Wholesalers, retailers warned against setting maximum prices


THE Competition and Tariff Commission (CTC) has cautioned wholesalers and retailers against charging maximum set prices for goods, warning the watchdog will not hesitate to investigate sectors colluding on pricing.


This follows recent announcements of recommended maximum wholesale and retail prices for various goods and services.

“Historically, CTC has observed that whenever a recommended maximum price is announced, retailers or wholesalers, have a tendency to all charge that maximum price under the guise of complying with the stipulation,” CTC said in a statement yesterday.

The competition watchdog said while players may use similar formulas to determine prices at which they sell their products, certainly two or more players cannot charge the same price for identical products given the different overheads base, capacity utilisation levels, economies of scale and other incidentals to operations.

“In this respect, in spite of the recommended maximum prices the commission expects all players in any sector with the recommended maximum prices to charge significantly different prices that facilitate the competition process,” it said.

Instances where players charge exactly same prices or price fixing will be deemed to have colluded to commit an offence prohibited under the Competition Act. Price fixing defeats the promotion of competition and enhancement of consumer welfare.”

CTC said excessive pricing was anti-competitive, as it rules out the setting of prices according to recognisable competition considerations.

“In this respect, the commission will not hesitate to embark on investigations in sectors identified as colluding or price fixing or excessively pricing with a view to remedy such anti-competitive practices within the confines of the Act. All producers, wholesalers and retailers are therefore expected to comply with the Competition Act with immediate effect or face the wrath of the law,” said the watchdog.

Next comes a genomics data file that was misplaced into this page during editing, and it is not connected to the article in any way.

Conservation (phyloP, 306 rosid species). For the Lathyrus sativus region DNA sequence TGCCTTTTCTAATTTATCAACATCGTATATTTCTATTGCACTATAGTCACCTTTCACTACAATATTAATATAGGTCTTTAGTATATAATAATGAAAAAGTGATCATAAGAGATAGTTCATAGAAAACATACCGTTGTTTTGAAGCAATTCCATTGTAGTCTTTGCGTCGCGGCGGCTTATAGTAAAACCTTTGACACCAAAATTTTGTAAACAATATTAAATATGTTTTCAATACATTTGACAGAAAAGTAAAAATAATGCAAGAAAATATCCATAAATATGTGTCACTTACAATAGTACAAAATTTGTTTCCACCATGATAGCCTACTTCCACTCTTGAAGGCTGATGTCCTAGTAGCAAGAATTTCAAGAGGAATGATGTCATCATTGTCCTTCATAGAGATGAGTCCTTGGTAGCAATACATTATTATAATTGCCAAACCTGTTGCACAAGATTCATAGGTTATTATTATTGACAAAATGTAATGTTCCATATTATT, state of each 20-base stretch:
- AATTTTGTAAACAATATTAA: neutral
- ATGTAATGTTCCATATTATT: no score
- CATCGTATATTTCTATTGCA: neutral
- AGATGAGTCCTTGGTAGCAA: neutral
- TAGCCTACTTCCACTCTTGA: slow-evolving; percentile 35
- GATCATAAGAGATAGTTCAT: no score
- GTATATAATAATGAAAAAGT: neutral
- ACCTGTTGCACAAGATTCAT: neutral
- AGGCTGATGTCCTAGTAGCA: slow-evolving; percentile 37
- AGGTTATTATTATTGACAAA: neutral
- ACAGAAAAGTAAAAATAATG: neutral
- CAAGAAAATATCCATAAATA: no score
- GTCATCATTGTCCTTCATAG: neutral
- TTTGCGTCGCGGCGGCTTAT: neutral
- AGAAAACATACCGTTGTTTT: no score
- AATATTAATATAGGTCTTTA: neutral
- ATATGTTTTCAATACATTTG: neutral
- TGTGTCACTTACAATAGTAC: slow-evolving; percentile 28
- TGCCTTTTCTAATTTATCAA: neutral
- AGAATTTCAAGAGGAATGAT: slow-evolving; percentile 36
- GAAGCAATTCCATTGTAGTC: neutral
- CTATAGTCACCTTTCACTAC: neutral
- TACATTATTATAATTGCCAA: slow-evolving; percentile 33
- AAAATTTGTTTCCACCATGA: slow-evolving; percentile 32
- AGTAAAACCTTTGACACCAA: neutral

CTC has also observed the rampant unsupported price increases on goods and services equated to excessive pricing in competition law and policy to the detriment of consumers.

“Excessive pricing is defined as a price for a good or service, which bears no reasonable relation to the economic value or reasonable relation between price and economic value of that good or service and higher than that value.

“Such conduct leaves consumers with no alternative, as all players, producers, wholesalers and retailers charging
excessive prices eliminate the consequent competitive prices for basic goods and services and product associated with a competitive environment,” CTC said.


  1. Just arrest them and throw away the keys Zimbos understand jail more than anything else no wonder why the cells are packed.

    • warnings are not enough they know that several warnings come before actual arrests.they are committing crimes so they should be dealt with accordingly or preferably scrap the SI64 instrument so that the overpriced goods and services will not be bought

    • u want them to be arrested under which charge, there is no law which controls prices, if i charge my bread at $2 and if the consumers buy its ok with me. if they cant it can rot in my shop so what the hullabaloo about arresting someone. in fact urge your stupid thinking govt officials to introduce back subsidies or reopen parastatals which were producing good like csc so that they sell their goods at ridiculously low prices and see if that competition wont force prices downwards. if mealie meal is increased in price, gmb are the first to do so, so how do the govt want to force retailers to reduce prices when they cant direct their own. that same applies to noczim (petrotrade) they are the first to increase fuel prices. so stop posting rubbish here.

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